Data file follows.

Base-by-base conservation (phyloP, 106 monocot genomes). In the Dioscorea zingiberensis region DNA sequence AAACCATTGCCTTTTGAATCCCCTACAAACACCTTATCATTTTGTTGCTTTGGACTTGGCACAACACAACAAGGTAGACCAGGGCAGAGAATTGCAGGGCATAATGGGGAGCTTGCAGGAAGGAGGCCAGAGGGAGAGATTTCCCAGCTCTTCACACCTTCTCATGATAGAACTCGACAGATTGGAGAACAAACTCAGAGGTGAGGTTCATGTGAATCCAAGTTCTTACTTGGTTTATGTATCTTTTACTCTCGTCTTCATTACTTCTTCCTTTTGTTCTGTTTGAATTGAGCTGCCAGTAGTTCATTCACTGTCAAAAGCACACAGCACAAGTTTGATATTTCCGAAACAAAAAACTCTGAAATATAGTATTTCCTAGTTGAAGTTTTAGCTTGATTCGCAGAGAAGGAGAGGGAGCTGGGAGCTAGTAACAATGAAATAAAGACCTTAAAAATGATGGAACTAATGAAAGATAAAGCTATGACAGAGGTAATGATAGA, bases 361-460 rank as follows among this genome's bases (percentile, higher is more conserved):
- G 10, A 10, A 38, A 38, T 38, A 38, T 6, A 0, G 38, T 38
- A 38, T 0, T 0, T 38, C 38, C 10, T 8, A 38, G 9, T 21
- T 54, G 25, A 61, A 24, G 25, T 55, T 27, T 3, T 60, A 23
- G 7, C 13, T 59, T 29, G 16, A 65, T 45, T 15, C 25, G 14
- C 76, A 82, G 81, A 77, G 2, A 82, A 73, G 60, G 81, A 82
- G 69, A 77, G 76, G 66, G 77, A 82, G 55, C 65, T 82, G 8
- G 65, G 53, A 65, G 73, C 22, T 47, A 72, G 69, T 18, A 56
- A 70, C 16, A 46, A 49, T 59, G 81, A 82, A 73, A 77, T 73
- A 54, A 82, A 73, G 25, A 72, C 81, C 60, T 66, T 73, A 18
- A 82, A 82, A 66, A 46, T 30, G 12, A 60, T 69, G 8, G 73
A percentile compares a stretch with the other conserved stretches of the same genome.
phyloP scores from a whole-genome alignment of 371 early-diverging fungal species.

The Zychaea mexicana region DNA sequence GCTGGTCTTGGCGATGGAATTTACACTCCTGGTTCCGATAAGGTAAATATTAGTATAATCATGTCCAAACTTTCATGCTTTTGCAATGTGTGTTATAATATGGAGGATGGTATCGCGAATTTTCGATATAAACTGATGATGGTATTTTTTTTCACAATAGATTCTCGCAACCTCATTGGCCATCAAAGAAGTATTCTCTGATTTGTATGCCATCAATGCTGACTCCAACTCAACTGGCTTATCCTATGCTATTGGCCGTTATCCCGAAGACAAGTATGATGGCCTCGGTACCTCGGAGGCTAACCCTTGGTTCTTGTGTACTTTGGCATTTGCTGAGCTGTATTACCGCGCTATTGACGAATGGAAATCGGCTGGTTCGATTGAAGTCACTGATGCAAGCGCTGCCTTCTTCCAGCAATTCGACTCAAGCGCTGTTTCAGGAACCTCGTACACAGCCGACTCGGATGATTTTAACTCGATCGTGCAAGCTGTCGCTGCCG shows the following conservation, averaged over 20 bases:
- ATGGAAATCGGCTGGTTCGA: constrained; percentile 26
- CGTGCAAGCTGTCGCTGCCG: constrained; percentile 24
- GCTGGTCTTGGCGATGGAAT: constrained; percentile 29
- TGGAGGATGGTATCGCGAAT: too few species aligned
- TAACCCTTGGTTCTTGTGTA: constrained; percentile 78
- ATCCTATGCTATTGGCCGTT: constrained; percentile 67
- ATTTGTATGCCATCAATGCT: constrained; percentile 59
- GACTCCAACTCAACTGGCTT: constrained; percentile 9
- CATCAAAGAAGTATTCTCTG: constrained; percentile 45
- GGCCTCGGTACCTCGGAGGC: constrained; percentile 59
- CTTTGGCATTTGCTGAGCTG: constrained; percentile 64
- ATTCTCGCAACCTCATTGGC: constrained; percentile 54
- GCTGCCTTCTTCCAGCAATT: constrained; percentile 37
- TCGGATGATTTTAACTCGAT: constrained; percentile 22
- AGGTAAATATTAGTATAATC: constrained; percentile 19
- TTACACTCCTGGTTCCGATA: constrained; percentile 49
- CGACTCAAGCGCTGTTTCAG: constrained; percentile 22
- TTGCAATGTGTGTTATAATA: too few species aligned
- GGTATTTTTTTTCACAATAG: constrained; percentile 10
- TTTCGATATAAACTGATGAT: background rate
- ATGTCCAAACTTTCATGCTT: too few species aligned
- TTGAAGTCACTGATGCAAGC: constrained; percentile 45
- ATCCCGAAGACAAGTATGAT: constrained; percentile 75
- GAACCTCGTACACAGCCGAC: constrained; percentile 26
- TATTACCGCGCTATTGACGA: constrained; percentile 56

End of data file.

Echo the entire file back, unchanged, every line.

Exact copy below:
Base-by-base conservation (phyloP, 106 monocot genomes). In the Dioscorea zingiberensis region DNA sequence AAACCATTGCCTTTTGAATCCCCTACAAACACCTTATCATTTTGTTGCTTTGGACTTGGCACAACACAACAAGGTAGACCAGGGCAGAGAATTGCAGGGCATAATGGGGAGCTTGCAGGAAGGAGGCCAGAGGGAGAGATTTCCCAGCTCTTCACACCTTCTCATGATAGAACTCGACAGATTGGAGAACAAACTCAGAGGTGAGGTTCATGTGAATCCAAGTTCTTACTTGGTTTATGTATCTTTTACTCTCGTCTTCATTACTTCTTCCTTTTGTTCTGTTTGAATTGAGCTGCCAGTAGTTCATTCACTGTCAAAAGCACACAGCACAAGTTTGATATTTCCGAAACAAAAAACTCTGAAATATAGTATTTCCTAGTTGAAGTTTTAGCTTGATTCGCAGAGAAGGAGAGGGAGCTGGGAGCTAGTAACAATGAAATAAAGACCTTAAAAATGATGGAACTAATGAAAGATAAAGCTATGACAGAGGTAATGATAGA, bases 361-460 rank as follows among this genome's bases (percentile, higher is more conserved):
- G 10, A 10, A 38, A 38, T 38, A 38, T 6, A 0, G 38, T 38
- A 38, T 0, T 0, T 38, C 38, C 10, T 8, A 38, G 9, T 21
- T 54, G 25, A 61, A 24, G 25, T 55, T 27, T 3, T 60, A 23
- G 7, C 13, T 59, T 29, G 16, A 65, T 45, T 15, C 25, G 14
- C 76, A 82, G 81, A 77, G 2, A 82, A 73, G 60, G 81, A 82
- G 69, A 77, G 76, G 66, G 77, A 82, G 55, C 65, T 82, G 8
- G 65, G 53, A 65, G 73, C 22, T 47, A 72, G 69, T 18, A 56
- A 70, C 16, A 46, A 49, T 59, G 81, A 82, A 73, A 77, T 73
- A 54, A 82, A 73, G 25, A 72, C 81, C 60, T 66, T 73, A 18
- A 82, A 82, A 66, A 46, T 30, G 12, A 60, T 69, G 8, G 73
A percentile compares a stretch with the other conserved stretches of the same genome.
phyloP scores from a whole-genome alignment of 371 early-diverging fungal species.

The Zychaea mexicana region DNA sequence GCTGGTCTTGGCGATGGAATTTACACTCCTGGTTCCGATAAGGTAAATATTAGTATAATCATGTCCAAACTTTCATGCTTTTGCAATGTGTGTTATAATATGGAGGATGGTATCGCGAATTTTCGATATAAACTGATGATGGTATTTTTTTTCACAATAGATTCTCGCAACCTCATTGGCCATCAAAGAAGTATTCTCTGATTTGTATGCCATCAATGCTGACTCCAACTCAACTGGCTTATCCTATGCTATTGGCCGTTATCCCGAAGACAAGTATGATGGCCTCGGTACCTCGGAGGCTAACCCTTGGTTCTTGTGTACTTTGGCATTTGCTGAGCTGTATTACCGCGCTATTGACGAATGGAAATCGGCTGGTTCGATTGAAGTCACTGATGCAAGCGCTGCCTTCTTCCAGCAATTCGACTCAAGCGCTGTTTCAGGAACCTCGTACACAGCCGACTCGGATGATTTTAACTCGATCGTGCAAGCTGTCGCTGCCG shows the following conservation, averaged over 20 bases:
- ATGGAAATCGGCTGGTTCGA: constrained; percentile 26
- CGTGCAAGCTGTCGCTGCCG: constrained; percentile 24
- GCTGGTCTTGGCGATGGAAT: constrained; percentile 29
- TGGAGGATGGTATCGCGAAT: too few species aligned
- TAACCCTTGGTTCTTGTGTA: constrained; percentile 78
- ATCCTATGCTATTGGCCGTT: constrained; percentile 67
- ATTTGTATGCCATCAATGCT: constrained; percentile 59
- GACTCCAACTCAACTGGCTT: constrained; percentile 9
- CATCAAAGAAGTATTCTCTG: constrained; percentile 45
- GGCCTCGGTACCTCGGAGGC: constrained; percentile 59
- CTTTGGCATTTGCTGAGCTG: constrained; percentile 64
- ATTCTCGCAACCTCATTGGC: constrained; percentile 54
- GCTGCCTTCTTCCAGCAATT: constrained; percentile 37
- TCGGATGATTTTAACTCGAT: constrained; percentile 22
- AGGTAAATATTAGTATAATC: constrained; percentile 19
- TTACACTCCTGGTTCCGATA: constrained; percentile 49
- CGACTCAAGCGCTGTTTCAG: constrained; percentile 22
- TTGCAATGTGTGTTATAATA: too few species aligned
- GGTATTTTTTTTCACAATAG: constrained; percentile 10
- TTTCGATATAAACTGATGAT: background rate
- ATGTCCAAACTTTCATGCTT: too few species aligned
- TTGAAGTCACTGATGCAAGC: constrained; percentile 45
- ATCCCGAAGACAAGTATGAT: constrained; percentile 75
- GAACCTCGTACACAGCCGAC: constrained; percentile 26
- TATTACCGCGCTATTGACGA: constrained; percentile 56